Tuesday, March 13, 2012

Percentage of Star Trek Episodes that Include Weapons Fire

That was my exact query on Google, and I came up with nothing useful.

More explosions means more exciting...?
Subsequent queries where I altered the phrasing, dropped words, changed what I was asking, and so on yielded nothing useful. Why was I looking for this information? Let me tell you.

As I mentioned a little while back, I’ve been watching Star Trek: Enterprise. This marks my nearing the end of my goal of watching every Star Trek series released (with the possible exception of Star Trek: The Animated Series). For the most part, I’ve really been enjoying the various crews on their respective ships (or space stations) and all the hilarious hijinks they manage to get themselves in. The galaxy can be a crazy place, sometimes!

I have noticed a trend as I’ve been watching Enterprise, and I’m not sure I like it: almost every episode contains weapons fire of some kind.

Now, the reason I was looking for specific statistics on the percentage of episodes of Star Trek that contain weapons fire is because I’m pretty sure that Enterprise has a far higher percentage of episodes containing phaser discharge than previous Star Treks. If you have gone through every episode of every series of Star Trek and meticulously catalogued every instance of someone shooting at someone else, and every time a starship tried to blow up another starship, feel free to let me know in the comments if I’m right or not. I’m pretty sure I’m right.

The reason I don’t like it is because the combat scenes in Star Trek tend to be the uninteresting part of the show. A shootout scene can be gripping if it’s directed well, and if it adds to the plot, but generally speaking it’s not very meaningful compared to the actual story bits of the show. Sure, you can add plot elements to shootouts, such as having an important person become injured and needing to be treated within a certain amount of time in order to prevent permanent removal from the cast. This adds urgency to the story, but I’m pretty sure I’ve seen this specific scenario a few dozen times by now, so it’s kind of lost a bit of its impact.

Star Trek is at its best when it tells good stories. Guns are usually only an accessory to the story, helping to drive the plot. For example, in the Original Series episode A Piece of the Action, Kirk and Spock end up on a planet full of 1930s Chicago style gangsters, and they have to find a way to unite the gangs into a single faction in order to prevent a (gang) war. They do this through clever use of their advanced technology and by using slick dialogue to convince the gang bosses that they’ve got the best idea on how to unite the crimelords under one banner. They do use the Enterprise’s phasers at one point, but it’s integrated tightly into their scheme, not as part of some gratuitous firefight.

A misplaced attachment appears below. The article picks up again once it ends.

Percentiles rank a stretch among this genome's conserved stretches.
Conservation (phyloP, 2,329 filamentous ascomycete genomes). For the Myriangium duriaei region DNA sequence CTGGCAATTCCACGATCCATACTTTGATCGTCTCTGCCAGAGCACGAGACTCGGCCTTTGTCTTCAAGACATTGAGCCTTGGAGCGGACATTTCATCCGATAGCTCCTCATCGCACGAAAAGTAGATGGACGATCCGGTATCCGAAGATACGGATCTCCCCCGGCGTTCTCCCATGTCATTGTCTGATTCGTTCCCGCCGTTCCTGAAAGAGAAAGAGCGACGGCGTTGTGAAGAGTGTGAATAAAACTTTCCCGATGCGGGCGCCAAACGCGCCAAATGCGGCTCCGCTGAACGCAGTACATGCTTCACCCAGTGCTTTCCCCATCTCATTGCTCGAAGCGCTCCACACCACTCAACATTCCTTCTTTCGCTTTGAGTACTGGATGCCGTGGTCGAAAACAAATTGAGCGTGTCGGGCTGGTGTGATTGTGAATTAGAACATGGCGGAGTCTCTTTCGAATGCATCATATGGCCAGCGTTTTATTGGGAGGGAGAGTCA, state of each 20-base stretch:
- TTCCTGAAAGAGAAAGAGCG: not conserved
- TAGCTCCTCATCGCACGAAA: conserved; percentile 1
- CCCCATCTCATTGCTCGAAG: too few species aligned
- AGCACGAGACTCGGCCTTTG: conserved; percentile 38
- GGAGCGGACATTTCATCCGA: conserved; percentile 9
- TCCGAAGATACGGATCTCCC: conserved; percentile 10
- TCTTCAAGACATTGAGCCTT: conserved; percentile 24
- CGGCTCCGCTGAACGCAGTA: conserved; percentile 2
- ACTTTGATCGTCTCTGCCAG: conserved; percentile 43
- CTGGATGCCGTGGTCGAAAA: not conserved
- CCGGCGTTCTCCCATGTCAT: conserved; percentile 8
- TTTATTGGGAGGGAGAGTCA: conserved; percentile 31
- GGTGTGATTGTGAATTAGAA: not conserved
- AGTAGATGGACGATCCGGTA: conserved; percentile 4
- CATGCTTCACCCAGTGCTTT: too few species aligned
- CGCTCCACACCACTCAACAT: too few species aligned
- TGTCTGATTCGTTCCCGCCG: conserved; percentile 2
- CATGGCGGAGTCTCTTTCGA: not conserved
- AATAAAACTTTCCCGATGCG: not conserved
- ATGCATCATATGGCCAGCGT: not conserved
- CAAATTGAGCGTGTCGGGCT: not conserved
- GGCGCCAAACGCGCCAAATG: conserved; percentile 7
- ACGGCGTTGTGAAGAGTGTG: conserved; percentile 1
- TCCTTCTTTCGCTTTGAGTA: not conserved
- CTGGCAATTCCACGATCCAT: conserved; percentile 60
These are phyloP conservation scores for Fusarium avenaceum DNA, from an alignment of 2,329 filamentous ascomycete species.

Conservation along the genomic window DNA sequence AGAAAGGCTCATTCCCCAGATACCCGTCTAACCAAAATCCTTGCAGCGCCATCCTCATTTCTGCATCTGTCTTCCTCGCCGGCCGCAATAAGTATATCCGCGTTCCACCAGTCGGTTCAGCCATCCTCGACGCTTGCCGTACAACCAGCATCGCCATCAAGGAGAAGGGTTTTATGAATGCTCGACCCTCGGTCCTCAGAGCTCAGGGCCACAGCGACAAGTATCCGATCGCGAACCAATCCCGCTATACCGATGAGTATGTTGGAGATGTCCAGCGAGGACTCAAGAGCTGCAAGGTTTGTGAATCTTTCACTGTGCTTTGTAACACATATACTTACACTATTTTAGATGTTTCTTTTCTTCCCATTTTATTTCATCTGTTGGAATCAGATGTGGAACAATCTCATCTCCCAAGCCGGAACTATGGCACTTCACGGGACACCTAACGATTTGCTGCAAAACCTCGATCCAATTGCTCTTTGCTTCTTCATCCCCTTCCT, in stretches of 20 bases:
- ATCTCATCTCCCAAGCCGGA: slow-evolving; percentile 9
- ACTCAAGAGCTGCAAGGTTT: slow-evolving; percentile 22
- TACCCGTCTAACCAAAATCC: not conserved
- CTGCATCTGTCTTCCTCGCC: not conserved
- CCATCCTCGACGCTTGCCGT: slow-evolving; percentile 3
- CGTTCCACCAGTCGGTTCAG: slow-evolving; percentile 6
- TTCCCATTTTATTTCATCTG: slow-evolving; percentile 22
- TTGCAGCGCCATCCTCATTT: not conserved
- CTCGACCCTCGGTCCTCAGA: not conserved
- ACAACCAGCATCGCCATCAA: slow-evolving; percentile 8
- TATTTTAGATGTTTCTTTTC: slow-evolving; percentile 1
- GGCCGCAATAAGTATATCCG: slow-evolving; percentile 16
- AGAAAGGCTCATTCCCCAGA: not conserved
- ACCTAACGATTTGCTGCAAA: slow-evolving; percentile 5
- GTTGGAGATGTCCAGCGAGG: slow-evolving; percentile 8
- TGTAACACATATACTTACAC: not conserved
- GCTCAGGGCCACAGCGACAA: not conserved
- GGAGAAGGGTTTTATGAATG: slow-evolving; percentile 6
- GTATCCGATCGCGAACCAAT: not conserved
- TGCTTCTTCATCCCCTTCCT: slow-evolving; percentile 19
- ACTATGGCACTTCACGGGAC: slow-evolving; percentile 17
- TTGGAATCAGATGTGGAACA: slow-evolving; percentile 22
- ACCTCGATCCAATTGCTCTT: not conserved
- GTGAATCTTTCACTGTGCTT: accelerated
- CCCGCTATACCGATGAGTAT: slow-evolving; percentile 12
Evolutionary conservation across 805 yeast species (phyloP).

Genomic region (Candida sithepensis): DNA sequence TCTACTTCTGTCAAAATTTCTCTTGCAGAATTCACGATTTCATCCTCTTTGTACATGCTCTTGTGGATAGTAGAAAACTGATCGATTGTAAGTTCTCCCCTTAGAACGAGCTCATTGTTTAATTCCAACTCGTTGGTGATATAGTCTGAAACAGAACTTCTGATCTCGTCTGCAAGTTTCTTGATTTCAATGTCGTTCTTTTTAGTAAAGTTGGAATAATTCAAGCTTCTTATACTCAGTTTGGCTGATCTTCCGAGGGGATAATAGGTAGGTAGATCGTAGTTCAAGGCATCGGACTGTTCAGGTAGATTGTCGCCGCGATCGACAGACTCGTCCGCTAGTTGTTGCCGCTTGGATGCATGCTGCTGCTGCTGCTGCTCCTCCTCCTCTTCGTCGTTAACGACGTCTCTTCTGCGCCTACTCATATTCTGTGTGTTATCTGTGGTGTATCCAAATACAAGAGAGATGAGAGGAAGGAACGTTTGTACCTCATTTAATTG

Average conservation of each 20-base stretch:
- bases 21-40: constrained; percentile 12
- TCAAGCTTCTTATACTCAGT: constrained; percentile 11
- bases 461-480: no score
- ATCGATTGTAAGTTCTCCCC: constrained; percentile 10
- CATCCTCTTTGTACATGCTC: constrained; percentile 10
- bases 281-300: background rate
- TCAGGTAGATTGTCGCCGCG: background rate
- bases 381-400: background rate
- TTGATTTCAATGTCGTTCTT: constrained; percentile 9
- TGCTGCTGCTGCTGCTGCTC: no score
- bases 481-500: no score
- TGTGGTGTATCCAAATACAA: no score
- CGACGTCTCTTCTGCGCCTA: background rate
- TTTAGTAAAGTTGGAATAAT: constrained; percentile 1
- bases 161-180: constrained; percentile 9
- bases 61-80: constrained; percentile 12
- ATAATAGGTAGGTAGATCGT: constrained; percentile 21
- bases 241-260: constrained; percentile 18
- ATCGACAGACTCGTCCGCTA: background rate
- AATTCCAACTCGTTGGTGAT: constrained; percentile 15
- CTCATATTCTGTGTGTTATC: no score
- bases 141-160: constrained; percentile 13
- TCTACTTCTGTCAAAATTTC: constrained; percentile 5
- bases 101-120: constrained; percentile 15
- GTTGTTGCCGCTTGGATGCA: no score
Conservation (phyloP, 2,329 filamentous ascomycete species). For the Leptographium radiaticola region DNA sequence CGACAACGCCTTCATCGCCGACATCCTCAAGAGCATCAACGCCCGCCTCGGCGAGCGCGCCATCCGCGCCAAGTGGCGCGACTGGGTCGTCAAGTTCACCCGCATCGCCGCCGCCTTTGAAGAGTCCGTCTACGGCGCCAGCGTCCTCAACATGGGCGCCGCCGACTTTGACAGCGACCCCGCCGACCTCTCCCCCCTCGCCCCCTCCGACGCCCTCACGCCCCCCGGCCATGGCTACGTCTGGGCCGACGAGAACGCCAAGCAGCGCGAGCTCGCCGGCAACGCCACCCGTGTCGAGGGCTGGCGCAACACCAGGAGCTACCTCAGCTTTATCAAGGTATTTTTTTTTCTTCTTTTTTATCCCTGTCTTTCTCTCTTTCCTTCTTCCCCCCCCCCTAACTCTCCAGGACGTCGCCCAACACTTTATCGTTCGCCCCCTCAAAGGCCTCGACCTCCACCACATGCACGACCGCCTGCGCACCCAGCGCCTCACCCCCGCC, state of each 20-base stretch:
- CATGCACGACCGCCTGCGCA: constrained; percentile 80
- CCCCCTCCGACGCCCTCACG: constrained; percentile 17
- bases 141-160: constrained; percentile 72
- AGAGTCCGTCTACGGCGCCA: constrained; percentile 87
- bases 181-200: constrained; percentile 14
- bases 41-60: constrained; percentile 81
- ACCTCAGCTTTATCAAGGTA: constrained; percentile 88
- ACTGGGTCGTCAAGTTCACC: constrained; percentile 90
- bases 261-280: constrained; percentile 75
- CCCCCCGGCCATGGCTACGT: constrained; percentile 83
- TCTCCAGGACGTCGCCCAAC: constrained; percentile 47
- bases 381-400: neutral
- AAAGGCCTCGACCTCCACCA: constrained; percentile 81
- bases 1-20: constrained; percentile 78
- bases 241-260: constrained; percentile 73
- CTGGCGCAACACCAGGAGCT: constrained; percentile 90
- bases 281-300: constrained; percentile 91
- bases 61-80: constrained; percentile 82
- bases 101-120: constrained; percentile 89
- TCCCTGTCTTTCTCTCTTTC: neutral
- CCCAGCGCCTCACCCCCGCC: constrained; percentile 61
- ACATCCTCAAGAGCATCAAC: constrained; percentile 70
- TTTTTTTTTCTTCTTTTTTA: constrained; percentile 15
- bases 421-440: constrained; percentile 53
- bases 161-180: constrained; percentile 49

Good dialogue is paramount to a successful Star Trek episode, in my opinion. Since I’m watching them on Netflix, and since I’m usually doing something else at the same time as watching (because there’s just so much content), I rely heavily on the show having a dialogue-heavy composition. This allows me to follow the story while I’m reading news, writing things, or playing a video game. In Enterprise, I’ve noticed the firefights not only because I keep seeing and hearing phasers over and over again, but also because I end up having to watch the screen a bit more closely to follow what’s going on. This makes it harder for me to multitask, and in turn, leads to me enjoying the show a little less than others.

I’m not saying that more firefights make a show bad. Not at all. I love a good action flick. My instant queue is full of them. What I’m saying is that I feel like Enterprise is focusing a little less on what I consider to be the things that make Star Trek good, and moving that focus to mediocre action scenes. That makes me a little sad inside.

1 comment:

  1. Yeah, Star Trek action sequences are usually just shaky cams and people jumping. TNG and DS9 usually did them right, the Dominion war, Wolf 359 etc were really action oriented but tense at the same time. That being said, there's definitely a wrong way to do it. Data and Picard driving around Dune Buggies and jumping across hull breaches like in Nemesis is just really stupid. Picard pulling out a holographic tommy gun in First Contact was pretty cool though.

    What I want to know is why phasers aren't set to stun by default, it seems like every time someone pulls out a phaser they have to say "Set phasers to stun." Why are they not already on stun? 99% of the time that's what you're going to use it for anyway. I guess it's like in movies where action heroes carry around guns that are uncocked and unloaded just so you can get that sound effect when things get serious.